space for the invalid father. First sugar is reduced in tea, then toasts
go unbuttered, and finally meat disappears from curries. Yezad realizes that
helping one's elders is the only way to learn to face one's own death; and
as Roxana watches her son feeding his grandfather, the boy wiping a stray
grain of rice stuck on his face, "she felt she was witnessing something almost
sacred." Nariman appreciates the acceptance and love, but he is helpless
to change destiny. He remains haunted by his past: his own failure to marry
Lucy because she was a Christian and not a Parsee, her gradual loss of sanity
and the bizarre death of Lucy and his wife, both falling off the ledge of
the terrace of their apartment.
Hankering for a better life abroad remains an obsession. Yezad's main frustration
in life has been that a decade ago a Canadian immigration official had turned
down his application to migrate. He finds his sons' addiction to Enid Blyton
painful: "It encouraged children to grow up without attachment to the place
where they belonged," he believes. Were they to taste the muffins and kippers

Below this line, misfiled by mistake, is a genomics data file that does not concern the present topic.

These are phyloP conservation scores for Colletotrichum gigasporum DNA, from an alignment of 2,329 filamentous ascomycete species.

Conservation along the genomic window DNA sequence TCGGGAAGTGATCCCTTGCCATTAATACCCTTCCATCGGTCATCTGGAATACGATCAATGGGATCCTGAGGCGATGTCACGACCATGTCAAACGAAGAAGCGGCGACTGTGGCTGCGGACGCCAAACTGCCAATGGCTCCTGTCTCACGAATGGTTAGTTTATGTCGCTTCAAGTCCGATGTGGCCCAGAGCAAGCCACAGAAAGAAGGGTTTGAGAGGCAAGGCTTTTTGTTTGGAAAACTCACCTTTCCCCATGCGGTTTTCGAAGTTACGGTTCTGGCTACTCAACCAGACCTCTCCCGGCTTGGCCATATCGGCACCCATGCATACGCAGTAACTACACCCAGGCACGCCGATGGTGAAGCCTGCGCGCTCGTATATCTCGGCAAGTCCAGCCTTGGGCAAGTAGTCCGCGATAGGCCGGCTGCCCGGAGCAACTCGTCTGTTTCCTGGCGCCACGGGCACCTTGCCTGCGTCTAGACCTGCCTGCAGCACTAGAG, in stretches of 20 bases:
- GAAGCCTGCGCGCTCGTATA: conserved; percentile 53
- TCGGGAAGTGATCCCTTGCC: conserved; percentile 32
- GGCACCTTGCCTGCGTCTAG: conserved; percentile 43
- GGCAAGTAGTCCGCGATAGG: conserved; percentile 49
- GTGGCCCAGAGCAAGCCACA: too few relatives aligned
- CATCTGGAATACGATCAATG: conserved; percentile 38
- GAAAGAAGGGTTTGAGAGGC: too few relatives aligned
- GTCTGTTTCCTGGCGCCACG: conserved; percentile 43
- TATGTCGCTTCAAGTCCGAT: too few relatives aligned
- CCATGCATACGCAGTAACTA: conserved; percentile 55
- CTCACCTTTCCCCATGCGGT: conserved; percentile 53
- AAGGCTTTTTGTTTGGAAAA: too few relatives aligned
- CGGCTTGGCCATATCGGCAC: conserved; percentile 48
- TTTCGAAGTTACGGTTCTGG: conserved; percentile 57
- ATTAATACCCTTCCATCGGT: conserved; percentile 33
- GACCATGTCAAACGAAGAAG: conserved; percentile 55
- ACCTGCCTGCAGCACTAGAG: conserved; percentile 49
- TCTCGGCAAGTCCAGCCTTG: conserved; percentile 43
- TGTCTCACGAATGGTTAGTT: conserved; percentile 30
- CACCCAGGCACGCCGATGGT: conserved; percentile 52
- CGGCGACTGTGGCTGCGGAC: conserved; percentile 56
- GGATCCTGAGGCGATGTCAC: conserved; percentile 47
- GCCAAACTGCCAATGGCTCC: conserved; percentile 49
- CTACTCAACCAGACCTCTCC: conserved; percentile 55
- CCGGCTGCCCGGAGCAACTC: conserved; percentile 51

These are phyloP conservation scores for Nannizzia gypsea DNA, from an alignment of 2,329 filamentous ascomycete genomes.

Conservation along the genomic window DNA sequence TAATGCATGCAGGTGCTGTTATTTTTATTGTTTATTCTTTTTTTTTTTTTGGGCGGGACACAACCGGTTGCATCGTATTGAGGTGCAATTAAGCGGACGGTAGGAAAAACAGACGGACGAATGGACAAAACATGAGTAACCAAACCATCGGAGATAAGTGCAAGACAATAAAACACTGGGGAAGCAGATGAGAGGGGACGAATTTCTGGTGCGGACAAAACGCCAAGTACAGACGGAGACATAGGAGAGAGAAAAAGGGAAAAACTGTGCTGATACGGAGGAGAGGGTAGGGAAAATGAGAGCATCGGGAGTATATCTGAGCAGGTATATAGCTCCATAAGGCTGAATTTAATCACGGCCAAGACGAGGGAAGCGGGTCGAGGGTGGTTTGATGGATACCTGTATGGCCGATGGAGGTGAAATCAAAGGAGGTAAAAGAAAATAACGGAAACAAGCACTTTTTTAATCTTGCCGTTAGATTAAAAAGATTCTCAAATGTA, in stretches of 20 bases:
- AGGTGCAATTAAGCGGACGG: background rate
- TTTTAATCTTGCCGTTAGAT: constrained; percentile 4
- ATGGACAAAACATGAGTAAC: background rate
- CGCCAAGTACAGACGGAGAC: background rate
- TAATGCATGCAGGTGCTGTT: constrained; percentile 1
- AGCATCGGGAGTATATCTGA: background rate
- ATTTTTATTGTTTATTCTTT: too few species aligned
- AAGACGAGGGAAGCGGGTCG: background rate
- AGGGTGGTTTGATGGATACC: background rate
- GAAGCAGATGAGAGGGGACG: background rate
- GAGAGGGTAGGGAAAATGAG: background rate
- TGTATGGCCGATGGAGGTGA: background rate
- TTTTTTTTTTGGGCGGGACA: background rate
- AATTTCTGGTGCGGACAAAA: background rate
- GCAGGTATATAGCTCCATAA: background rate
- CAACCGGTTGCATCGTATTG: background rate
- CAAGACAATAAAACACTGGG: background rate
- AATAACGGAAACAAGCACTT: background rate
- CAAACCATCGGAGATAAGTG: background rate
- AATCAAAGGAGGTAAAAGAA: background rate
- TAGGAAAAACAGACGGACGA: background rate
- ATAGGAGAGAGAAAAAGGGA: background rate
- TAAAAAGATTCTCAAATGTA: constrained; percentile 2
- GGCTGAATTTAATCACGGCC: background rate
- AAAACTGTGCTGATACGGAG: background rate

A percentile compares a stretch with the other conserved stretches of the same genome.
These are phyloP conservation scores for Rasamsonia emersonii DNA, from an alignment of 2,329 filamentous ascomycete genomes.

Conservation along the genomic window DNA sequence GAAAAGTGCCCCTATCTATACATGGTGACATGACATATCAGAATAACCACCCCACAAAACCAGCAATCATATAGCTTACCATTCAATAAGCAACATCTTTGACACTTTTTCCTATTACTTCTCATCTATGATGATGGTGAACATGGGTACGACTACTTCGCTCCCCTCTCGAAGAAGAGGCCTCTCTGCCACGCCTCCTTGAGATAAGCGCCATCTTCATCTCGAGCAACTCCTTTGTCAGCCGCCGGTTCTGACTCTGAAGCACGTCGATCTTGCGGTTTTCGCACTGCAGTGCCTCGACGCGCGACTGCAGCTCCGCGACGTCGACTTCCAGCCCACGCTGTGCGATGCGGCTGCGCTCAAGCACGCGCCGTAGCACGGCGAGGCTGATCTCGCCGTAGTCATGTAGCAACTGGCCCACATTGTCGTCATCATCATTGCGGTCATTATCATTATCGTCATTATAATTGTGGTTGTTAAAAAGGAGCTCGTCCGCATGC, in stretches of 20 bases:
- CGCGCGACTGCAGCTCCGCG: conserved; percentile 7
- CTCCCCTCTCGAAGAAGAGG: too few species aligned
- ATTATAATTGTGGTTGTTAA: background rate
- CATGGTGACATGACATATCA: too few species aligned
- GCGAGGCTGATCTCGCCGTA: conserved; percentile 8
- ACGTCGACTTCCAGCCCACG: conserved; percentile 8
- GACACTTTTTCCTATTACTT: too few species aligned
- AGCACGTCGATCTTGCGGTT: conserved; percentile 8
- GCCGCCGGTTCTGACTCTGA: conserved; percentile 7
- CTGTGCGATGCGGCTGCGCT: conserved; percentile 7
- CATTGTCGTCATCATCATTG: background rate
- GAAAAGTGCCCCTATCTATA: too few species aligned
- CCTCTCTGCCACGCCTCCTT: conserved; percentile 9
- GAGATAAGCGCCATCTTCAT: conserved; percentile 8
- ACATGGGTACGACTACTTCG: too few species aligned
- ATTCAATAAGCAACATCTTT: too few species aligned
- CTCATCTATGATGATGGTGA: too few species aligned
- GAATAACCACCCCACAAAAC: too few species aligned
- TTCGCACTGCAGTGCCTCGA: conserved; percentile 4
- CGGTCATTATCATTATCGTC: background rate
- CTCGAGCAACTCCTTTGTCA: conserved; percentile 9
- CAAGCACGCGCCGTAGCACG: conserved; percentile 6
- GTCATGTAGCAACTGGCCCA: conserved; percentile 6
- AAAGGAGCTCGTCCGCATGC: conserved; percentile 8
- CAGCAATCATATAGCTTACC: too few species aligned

they crave, they would better appreciate their mother's "curry-rice and khichri-saas
and pumpkin biryani and dhansak." But in the end it is the children who appear
at peace with a tumultuous Bombay, and Yezad who grows more fanatical and
orthodox in his adherence of Parsee rituals.
The enduring cliche about Parsees is that they are Westernized, honest, urbane,
fun-loving, eccentric and tolerant. Like all cliches, there is some truth
in it, and like all cliches there are exceptions. Mr. Mistry pays most attention
to the cliche of honesty, showing how changing circumstances alter behavior.
Little Jehangir starts accepting bribes from rich classmates by marking their
poor homework right, slipping the saved money into the envelopes in which
his mother keeps cash, only to get caught by the teacher. Yezad speculates
on matka, a Bombay gambling pastime, frittering away the family's savings
set aside for food. Later he conceives an outlandish plan to secure a promotion